Trump vs Oil: What the future holds

November 9, 2016 5:54 pm

Traders at BGC Partners look at screens after Donald Trump won the U.S. Presidential election, in London, Britain, November 9, 2016. Reuters

* “Oil is doomed”: OPEC source

* “This will have huge negative implications for Asia”: Think tank

* Trump’s statements will be seen as supportive of share prices of US independent oil and gas producers

 

OPEC sources said they expected oil to remain weak in the days and weeks ahead due to worries about the global economy and uncertainty about Trump’s policies for the Middle East.

“Oil is doomed,” one of the sources said.

A second source said the OPEC meeting in November might fail to have a strong impact on prices even if it strikes a deal to limit output: “I don’t think prices will go up much more than the current levels.”

Trump has promised to double US economic growth but also pledged protectionist trade policies.

“This will have huge negative implications for Asia, given how much their GDP is tied to trade with the US Hence it is negative for growth and oil demand, at least due to the uncertainty that Trump creates,” said Amrita Sen, of the think tank Energy Aspects.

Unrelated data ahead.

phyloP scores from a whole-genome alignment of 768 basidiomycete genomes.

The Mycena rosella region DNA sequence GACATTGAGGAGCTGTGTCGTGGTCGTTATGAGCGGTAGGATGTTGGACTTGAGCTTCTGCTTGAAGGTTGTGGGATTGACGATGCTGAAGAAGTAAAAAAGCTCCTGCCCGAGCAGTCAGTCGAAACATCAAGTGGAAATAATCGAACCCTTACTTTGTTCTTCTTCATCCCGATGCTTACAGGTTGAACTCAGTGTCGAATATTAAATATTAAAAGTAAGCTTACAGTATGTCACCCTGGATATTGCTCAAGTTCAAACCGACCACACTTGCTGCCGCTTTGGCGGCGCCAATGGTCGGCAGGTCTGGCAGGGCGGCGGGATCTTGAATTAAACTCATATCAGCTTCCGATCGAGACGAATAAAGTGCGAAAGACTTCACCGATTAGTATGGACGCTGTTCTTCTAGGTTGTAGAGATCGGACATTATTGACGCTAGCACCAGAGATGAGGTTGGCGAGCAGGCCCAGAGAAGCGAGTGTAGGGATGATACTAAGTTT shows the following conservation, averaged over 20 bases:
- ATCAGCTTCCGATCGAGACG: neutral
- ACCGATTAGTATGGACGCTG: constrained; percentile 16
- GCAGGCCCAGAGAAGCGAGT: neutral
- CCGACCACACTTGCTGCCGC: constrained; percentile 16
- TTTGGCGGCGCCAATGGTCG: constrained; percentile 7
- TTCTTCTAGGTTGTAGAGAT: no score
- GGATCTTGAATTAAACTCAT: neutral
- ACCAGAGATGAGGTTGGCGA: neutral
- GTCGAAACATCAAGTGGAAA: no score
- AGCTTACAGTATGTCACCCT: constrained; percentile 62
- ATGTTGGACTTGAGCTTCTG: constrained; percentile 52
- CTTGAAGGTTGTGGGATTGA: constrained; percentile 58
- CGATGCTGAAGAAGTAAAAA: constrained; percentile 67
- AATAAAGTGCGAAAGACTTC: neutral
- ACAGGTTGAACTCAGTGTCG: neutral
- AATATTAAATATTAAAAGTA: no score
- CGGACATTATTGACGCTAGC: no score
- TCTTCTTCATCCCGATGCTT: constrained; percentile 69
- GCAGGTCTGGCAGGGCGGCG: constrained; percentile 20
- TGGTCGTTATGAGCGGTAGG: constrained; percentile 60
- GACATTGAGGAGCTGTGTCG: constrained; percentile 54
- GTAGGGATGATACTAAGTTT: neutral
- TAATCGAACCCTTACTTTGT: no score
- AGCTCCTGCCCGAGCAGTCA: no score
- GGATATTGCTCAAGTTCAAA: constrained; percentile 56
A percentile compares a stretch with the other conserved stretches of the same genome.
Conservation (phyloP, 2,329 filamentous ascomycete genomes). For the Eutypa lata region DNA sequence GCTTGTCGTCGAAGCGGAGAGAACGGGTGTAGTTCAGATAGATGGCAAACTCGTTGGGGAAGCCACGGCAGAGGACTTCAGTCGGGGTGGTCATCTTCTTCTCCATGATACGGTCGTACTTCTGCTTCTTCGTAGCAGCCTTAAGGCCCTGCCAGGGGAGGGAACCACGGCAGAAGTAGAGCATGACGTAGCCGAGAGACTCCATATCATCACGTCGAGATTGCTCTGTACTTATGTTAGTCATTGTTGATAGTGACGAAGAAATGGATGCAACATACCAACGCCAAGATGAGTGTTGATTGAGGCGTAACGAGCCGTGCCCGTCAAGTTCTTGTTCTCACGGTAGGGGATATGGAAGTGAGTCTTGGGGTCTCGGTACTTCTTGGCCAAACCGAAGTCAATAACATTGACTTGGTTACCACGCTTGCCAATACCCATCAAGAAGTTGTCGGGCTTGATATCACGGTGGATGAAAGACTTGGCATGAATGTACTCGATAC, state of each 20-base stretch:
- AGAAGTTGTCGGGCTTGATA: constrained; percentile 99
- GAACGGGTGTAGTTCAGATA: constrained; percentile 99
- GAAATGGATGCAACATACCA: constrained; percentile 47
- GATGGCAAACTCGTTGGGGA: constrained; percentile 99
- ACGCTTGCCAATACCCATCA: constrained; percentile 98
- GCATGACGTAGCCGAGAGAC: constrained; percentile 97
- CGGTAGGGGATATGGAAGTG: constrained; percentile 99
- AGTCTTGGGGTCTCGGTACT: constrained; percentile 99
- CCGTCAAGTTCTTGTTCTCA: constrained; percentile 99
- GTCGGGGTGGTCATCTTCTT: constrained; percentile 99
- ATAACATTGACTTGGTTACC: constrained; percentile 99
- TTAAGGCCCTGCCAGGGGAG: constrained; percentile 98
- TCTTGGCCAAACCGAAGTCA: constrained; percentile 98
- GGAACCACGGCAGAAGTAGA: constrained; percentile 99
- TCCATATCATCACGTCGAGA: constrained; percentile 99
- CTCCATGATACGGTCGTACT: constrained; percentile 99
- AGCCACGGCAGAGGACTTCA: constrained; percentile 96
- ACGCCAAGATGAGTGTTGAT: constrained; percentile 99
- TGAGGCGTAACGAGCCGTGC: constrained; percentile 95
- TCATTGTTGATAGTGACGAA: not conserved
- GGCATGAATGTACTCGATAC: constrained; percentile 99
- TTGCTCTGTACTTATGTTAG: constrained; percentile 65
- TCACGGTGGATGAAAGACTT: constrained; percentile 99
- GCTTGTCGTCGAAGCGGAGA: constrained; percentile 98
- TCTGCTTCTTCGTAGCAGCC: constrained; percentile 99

Trump’s energy policies have been limited in detail so far.

Read: Donald Trump wins US elections 2016: What it means for MENA

 

Making America great?

But what he has said will be seen as supportive for the share prices of US independent oil and gas producers as well as oil majors with large exposure to the US shale industry such as Chevron, ExxonMobil and Shell.

“Trump has vowed to lead a fossil-fuel revival to underpin job growth and has also put man-made climate change denial at the forefront of his energy policy,” JBC Energy analysts said in a note.

Trump said he was in favour of removing oil-sector regulations, opening federal land to drilling, and vowed to revive a major trans-Canadian and trans-US oil pipeline project while pledging to support the coal industry.

 

Read: Here’s what the Middle East thinks of Trump

 

Trump has criticised the West’s nuclear deal with Iran, adding to uncertainty and frustrating Tehran’s push for foreign investment to revive its economy.

An executive from an oil major negotiating with Iran said that given Tehran wanted to repay investments slowly, maybe over five to ten years, many oil firms would take a slow approach in finalising deals until Trump’s policies became clearer.

“It is a significant amount of money that will be put at risk should sanctions be brought back,” the executive said.

 

Read: President Donald Trump: Middle East leaders react

Tags:

Reuters
By Reuters
A division of Thomson Reuters, Reuters is an international news agency headquartered in London, England, and provides up-to-the-minute news and views on global and regional events.



AMEinfo EXPERTS